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15 May 2016
By Lee Walton
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The Art of Sport, (4 Projects), 2012

CEPA Gallery, Buffalo, NY


Curated by Craig Smith and funded by the Andy Warhol Foundation for the Visual Arts, The Art of Sport was an international exhibition that featured a range of artworks addressing the hype, criticism, design, and process of both amateur and professional sports.


For this exhibition, I contributed 4 distinct projects. The first contribution was a screening of my early social media marathon performance One Shot a Day in 2003. This 5-hour video documents my progress as I played 18-holes of golf, taking only 1 shot per day. This early experimentation in “vlogging” took 5 months to complete. In addition, I created 3 new projects for the exhibition.


Fastball was an interactive installation in which gallery visitors experienced the power and violence of a major-league fastball. To do this, I installed a professional pitching machine in the gallery space, fed with major league hard balls. Visitors would feed the pitching machine and shoot a 90mph fastball across the exhibition space. Over the course of hundreds of fastballs, the gallery wall became a crumbling heap of drywall, with a ball eventually breaking out of the space and breaching the outside world. Participants were willfully complicit in destroying the institution’s interior architecture while creating the spectacle.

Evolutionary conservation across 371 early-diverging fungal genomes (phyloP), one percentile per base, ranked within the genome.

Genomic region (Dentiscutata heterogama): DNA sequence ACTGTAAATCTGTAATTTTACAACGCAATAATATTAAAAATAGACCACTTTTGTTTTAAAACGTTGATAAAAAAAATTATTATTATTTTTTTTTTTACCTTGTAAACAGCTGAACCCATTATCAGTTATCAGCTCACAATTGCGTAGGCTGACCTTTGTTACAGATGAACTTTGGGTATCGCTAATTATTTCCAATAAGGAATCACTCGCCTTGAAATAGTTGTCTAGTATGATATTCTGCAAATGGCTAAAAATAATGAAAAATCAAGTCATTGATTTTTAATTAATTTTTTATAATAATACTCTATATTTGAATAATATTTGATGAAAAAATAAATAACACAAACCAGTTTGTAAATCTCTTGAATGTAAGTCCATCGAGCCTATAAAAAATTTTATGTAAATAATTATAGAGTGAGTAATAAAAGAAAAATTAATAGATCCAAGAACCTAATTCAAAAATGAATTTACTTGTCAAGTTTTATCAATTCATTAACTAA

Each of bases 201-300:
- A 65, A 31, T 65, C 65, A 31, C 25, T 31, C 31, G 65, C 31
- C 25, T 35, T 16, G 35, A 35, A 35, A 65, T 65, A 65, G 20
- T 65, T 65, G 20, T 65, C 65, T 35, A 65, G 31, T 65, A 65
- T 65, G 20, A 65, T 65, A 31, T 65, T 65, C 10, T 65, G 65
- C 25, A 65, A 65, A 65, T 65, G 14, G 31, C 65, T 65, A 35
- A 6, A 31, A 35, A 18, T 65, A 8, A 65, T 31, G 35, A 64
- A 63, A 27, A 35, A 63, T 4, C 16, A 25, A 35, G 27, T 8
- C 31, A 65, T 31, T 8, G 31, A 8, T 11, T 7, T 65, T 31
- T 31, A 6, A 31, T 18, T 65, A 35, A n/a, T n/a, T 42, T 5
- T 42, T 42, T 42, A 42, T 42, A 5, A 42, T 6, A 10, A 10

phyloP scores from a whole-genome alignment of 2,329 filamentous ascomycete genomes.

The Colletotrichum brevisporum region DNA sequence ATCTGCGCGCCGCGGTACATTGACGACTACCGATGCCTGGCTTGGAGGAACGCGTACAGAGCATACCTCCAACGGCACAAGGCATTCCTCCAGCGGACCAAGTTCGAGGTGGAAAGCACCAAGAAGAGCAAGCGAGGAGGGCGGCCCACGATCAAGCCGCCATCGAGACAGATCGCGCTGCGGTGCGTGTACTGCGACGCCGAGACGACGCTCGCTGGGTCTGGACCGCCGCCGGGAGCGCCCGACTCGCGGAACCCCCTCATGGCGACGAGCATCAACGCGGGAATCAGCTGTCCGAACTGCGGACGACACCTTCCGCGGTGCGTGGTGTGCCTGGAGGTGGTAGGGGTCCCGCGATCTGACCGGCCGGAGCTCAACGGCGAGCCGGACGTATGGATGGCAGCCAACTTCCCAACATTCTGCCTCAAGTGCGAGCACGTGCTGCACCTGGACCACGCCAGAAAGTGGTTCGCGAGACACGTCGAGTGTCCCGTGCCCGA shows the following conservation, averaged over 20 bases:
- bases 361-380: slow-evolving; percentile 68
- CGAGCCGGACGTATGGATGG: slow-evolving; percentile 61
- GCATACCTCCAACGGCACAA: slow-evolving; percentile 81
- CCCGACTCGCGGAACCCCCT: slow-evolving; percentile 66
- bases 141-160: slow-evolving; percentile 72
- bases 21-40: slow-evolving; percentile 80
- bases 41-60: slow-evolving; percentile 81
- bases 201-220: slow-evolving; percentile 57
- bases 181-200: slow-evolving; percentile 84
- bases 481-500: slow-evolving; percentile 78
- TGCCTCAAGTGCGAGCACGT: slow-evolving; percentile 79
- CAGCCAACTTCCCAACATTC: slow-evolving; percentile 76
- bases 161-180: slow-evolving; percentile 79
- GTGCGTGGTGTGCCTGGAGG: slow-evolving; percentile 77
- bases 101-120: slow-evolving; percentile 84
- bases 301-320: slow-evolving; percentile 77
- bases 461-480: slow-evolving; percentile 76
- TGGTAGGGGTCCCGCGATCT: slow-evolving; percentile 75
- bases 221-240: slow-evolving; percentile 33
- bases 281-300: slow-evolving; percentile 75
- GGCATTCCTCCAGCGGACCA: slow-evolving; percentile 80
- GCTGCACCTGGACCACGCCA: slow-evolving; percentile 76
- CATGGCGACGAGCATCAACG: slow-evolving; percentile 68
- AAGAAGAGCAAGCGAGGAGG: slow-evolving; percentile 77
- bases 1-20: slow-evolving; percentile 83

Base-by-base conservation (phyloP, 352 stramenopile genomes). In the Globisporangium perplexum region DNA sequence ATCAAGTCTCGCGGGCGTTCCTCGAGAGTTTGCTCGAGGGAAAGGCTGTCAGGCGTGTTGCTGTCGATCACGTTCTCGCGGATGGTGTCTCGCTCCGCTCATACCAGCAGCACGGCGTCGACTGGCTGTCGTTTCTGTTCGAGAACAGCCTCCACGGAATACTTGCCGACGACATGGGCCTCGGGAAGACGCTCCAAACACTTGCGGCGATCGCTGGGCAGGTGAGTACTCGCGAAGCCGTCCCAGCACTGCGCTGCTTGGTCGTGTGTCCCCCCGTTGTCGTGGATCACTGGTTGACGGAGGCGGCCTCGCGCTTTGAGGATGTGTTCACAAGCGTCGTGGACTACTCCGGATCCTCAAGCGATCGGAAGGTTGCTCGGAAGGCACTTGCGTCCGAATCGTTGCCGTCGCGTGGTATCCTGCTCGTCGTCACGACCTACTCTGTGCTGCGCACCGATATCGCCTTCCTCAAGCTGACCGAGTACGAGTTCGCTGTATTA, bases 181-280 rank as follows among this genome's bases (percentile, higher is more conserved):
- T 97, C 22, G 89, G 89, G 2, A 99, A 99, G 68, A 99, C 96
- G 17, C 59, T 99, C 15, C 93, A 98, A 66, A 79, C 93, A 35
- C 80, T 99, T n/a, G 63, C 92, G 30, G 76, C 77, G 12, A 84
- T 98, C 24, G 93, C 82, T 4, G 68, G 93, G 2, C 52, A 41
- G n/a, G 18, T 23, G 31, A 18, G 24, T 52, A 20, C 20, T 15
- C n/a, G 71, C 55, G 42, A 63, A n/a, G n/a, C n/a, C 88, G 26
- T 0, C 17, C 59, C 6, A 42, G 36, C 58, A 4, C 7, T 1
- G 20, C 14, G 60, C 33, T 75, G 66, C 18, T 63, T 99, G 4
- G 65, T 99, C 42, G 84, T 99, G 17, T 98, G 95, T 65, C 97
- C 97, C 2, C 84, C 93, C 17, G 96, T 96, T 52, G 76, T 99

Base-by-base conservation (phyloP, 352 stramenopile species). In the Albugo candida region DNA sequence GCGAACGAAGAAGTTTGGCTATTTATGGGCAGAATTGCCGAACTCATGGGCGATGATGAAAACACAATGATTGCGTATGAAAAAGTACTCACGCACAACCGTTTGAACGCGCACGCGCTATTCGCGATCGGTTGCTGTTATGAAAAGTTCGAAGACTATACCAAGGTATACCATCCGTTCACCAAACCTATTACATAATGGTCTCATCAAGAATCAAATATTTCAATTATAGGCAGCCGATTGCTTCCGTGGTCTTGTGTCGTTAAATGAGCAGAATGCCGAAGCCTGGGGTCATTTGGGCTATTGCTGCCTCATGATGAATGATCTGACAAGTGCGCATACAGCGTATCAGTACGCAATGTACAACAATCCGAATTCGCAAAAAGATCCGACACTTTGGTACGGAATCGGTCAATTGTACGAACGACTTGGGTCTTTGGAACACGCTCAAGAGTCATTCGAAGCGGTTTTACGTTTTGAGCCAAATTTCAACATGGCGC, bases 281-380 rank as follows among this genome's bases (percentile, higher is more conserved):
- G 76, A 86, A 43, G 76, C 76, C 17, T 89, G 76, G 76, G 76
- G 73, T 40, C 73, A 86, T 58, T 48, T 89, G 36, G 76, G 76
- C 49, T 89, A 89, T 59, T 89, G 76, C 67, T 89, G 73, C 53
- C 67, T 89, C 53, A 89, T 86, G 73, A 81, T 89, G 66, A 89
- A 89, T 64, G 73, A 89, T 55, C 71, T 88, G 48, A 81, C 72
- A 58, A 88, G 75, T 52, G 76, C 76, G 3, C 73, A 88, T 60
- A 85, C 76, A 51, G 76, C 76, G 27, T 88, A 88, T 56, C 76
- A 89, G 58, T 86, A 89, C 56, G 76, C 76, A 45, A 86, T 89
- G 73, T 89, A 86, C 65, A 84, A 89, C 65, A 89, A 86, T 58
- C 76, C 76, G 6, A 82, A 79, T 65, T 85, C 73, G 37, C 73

Fastball brought awareness to the challenges professional baseball players face when standing in the batter’s box. The physical violence of a hardball at this speed is often unquestioned by fans, many of whom are watching the game on television.


Fastball took direct influence from Chris Burden’s installation Samson (1985), which consisted of a 100-ton jack connected to a gearbox and a turnstile that pushed 2 large timbers against the walls of the gallery. Each visitor to the exhibition would pass through the turnstile and expand the jack, incrementally destroying the building. 


This work also derived from my own personal experience playing very high-level competitive baseball. Experiencing the power and force a 90mph fastball has changed my understanding as a fan and reverence for the athletes who play the game.


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